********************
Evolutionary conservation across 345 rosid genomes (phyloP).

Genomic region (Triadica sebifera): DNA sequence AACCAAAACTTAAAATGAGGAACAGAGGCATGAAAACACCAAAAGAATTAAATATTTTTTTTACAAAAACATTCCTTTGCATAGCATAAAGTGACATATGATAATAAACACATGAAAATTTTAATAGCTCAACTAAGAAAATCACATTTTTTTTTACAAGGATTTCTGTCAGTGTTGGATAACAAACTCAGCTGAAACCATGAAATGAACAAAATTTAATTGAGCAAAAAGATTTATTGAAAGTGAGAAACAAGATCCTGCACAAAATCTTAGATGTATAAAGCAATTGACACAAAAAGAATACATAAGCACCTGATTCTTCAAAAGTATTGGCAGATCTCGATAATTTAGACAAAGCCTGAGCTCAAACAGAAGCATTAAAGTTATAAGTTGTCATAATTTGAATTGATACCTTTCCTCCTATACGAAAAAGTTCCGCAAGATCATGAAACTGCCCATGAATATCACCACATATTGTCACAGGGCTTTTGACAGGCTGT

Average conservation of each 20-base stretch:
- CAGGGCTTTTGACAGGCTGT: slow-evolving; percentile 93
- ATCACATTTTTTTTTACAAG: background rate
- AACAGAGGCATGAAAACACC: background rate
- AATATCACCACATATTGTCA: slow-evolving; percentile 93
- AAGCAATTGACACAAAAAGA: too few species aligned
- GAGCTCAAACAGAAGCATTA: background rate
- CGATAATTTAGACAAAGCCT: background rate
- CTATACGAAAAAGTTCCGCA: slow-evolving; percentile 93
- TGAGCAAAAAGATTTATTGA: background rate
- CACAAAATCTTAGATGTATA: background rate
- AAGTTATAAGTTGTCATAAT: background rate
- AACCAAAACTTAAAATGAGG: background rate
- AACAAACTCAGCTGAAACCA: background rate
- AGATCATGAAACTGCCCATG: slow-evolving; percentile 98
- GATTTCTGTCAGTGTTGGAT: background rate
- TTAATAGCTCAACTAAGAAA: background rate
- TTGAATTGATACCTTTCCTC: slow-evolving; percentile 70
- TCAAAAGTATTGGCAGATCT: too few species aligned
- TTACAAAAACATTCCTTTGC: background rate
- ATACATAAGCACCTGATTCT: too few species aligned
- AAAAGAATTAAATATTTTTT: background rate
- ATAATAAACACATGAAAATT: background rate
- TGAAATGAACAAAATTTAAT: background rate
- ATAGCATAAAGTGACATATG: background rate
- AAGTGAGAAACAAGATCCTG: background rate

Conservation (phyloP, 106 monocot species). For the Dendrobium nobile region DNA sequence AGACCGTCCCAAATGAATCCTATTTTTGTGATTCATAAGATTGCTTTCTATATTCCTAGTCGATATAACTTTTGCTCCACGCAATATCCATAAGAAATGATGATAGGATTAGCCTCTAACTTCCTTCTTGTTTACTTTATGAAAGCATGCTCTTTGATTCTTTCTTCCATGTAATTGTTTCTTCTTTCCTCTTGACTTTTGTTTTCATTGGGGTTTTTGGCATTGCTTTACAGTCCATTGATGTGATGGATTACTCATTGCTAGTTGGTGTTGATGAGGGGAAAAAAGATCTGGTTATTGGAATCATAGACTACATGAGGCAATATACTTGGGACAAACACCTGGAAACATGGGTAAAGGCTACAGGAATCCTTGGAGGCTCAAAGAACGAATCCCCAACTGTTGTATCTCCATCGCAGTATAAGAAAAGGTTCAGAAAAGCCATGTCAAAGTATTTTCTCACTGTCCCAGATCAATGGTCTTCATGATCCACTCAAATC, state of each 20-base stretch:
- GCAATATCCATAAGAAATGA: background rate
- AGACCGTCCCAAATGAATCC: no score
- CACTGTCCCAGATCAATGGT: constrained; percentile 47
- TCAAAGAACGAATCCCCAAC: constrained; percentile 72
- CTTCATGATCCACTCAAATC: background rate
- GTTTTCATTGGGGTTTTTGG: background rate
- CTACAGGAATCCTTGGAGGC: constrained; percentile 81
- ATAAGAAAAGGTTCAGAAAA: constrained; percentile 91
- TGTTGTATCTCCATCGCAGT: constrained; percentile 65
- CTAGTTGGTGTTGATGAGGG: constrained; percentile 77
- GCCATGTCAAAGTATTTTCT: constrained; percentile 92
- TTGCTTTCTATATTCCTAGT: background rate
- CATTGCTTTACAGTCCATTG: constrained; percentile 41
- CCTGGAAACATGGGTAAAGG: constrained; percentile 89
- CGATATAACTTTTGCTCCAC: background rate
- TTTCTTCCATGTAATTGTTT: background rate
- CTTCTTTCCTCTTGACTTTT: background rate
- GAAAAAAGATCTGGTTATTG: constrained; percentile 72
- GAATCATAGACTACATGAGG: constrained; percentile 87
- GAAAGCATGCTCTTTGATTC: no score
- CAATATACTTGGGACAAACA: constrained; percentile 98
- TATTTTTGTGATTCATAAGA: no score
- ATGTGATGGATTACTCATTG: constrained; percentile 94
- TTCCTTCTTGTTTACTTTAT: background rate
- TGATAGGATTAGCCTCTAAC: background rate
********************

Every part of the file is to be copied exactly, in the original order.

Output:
Evolutionary conservation across 345 rosid genomes (phyloP).

Genomic region (Triadica sebifera): DNA sequence AACCAAAACTTAAAATGAGGAACAGAGGCATGAAAACACCAAAAGAATTAAATATTTTTTTTACAAAAACATTCCTTTGCATAGCATAAAGTGACATATGATAATAAACACATGAAAATTTTAATAGCTCAACTAAGAAAATCACATTTTTTTTTACAAGGATTTCTGTCAGTGTTGGATAACAAACTCAGCTGAAACCATGAAATGAACAAAATTTAATTGAGCAAAAAGATTTATTGAAAGTGAGAAACAAGATCCTGCACAAAATCTTAGATGTATAAAGCAATTGACACAAAAAGAATACATAAGCACCTGATTCTTCAAAAGTATTGGCAGATCTCGATAATTTAGACAAAGCCTGAGCTCAAACAGAAGCATTAAAGTTATAAGTTGTCATAATTTGAATTGATACCTTTCCTCCTATACGAAAAAGTTCCGCAAGATCATGAAACTGCCCATGAATATCACCACATATTGTCACAGGGCTTTTGACAGGCTGT

Average conservation of each 20-base stretch:
- CAGGGCTTTTGACAGGCTGT: slow-evolving; percentile 93
- ATCACATTTTTTTTTACAAG: background rate
- AACAGAGGCATGAAAACACC: background rate
- AATATCACCACATATTGTCA: slow-evolving; percentile 93
- AAGCAATTGACACAAAAAGA: too few species aligned
- GAGCTCAAACAGAAGCATTA: background rate
- CGATAATTTAGACAAAGCCT: background rate
- CTATACGAAAAAGTTCCGCA: slow-evolving; percentile 93
- TGAGCAAAAAGATTTATTGA: background rate
- CACAAAATCTTAGATGTATA: background rate
- AAGTTATAAGTTGTCATAAT: background rate
- AACCAAAACTTAAAATGAGG: background rate
- AACAAACTCAGCTGAAACCA: background rate
- AGATCATGAAACTGCCCATG: slow-evolving; percentile 98
- GATTTCTGTCAGTGTTGGAT: background rate
- TTAATAGCTCAACTAAGAAA: background rate
- TTGAATTGATACCTTTCCTC: slow-evolving; percentile 70
- TCAAAAGTATTGGCAGATCT: too few species aligned
- TTACAAAAACATTCCTTTGC: background rate
- ATACATAAGCACCTGATTCT: too few species aligned
- AAAAGAATTAAATATTTTTT: background rate
- ATAATAAACACATGAAAATT: background rate
- TGAAATGAACAAAATTTAAT: background rate
- ATAGCATAAAGTGACATATG: background rate
- AAGTGAGAAACAAGATCCTG: background rate

Conservation (phyloP, 106 monocot species). For the Dendrobium nobile region DNA sequence AGACCGTCCCAAATGAATCCTATTTTTGTGATTCATAAGATTGCTTTCTATATTCCTAGTCGATATAACTTTTGCTCCACGCAATATCCATAAGAAATGATGATAGGATTAGCCTCTAACTTCCTTCTTGTTTACTTTATGAAAGCATGCTCTTTGATTCTTTCTTCCATGTAATTGTTTCTTCTTTCCTCTTGACTTTTGTTTTCATTGGGGTTTTTGGCATTGCTTTACAGTCCATTGATGTGATGGATTACTCATTGCTAGTTGGTGTTGATGAGGGGAAAAAAGATCTGGTTATTGGAATCATAGACTACATGAGGCAATATACTTGGGACAAACACCTGGAAACATGGGTAAAGGCTACAGGAATCCTTGGAGGCTCAAAGAACGAATCCCCAACTGTTGTATCTCCATCGCAGTATAAGAAAAGGTTCAGAAAAGCCATGTCAAAGTATTTTCTCACTGTCCCAGATCAATGGTCTTCATGATCCACTCAAATC, state of each 20-base stretch:
- GCAATATCCATAAGAAATGA: background rate
- AGACCGTCCCAAATGAATCC: no score
- CACTGTCCCAGATCAATGGT: constrained; percentile 47
- TCAAAGAACGAATCCCCAAC: constrained; percentile 72
- CTTCATGATCCACTCAAATC: background rate
- GTTTTCATTGGGGTTTTTGG: background rate
- CTACAGGAATCCTTGGAGGC: constrained; percentile 81
- ATAAGAAAAGGTTCAGAAAA: constrained; percentile 91
- TGTTGTATCTCCATCGCAGT: constrained; percentile 65
- CTAGTTGGTGTTGATGAGGG: constrained; percentile 77
- GCCATGTCAAAGTATTTTCT: constrained; percentile 92
- TTGCTTTCTATATTCCTAGT: background rate
- CATTGCTTTACAGTCCATTG: constrained; percentile 41
- CCTGGAAACATGGGTAAAGG: constrained; percentile 89
- CGATATAACTTTTGCTCCAC: background rate
- TTTCTTCCATGTAATTGTTT: background rate
- CTTCTTTCCTCTTGACTTTT: background rate
- GAAAAAAGATCTGGTTATTG: constrained; percentile 72
- GAATCATAGACTACATGAGG: constrained; percentile 87
- GAAAGCATGCTCTTTGATTC: no score
- CAATATACTTGGGACAAACA: constrained; percentile 98
- TATTTTTGTGATTCATAAGA: no score
- ATGTGATGGATTACTCATTG: constrained; percentile 94
- TTCCTTCTTGTTTACTTTAT: background rate
- TGATAGGATTAGCCTCTAAC: background rate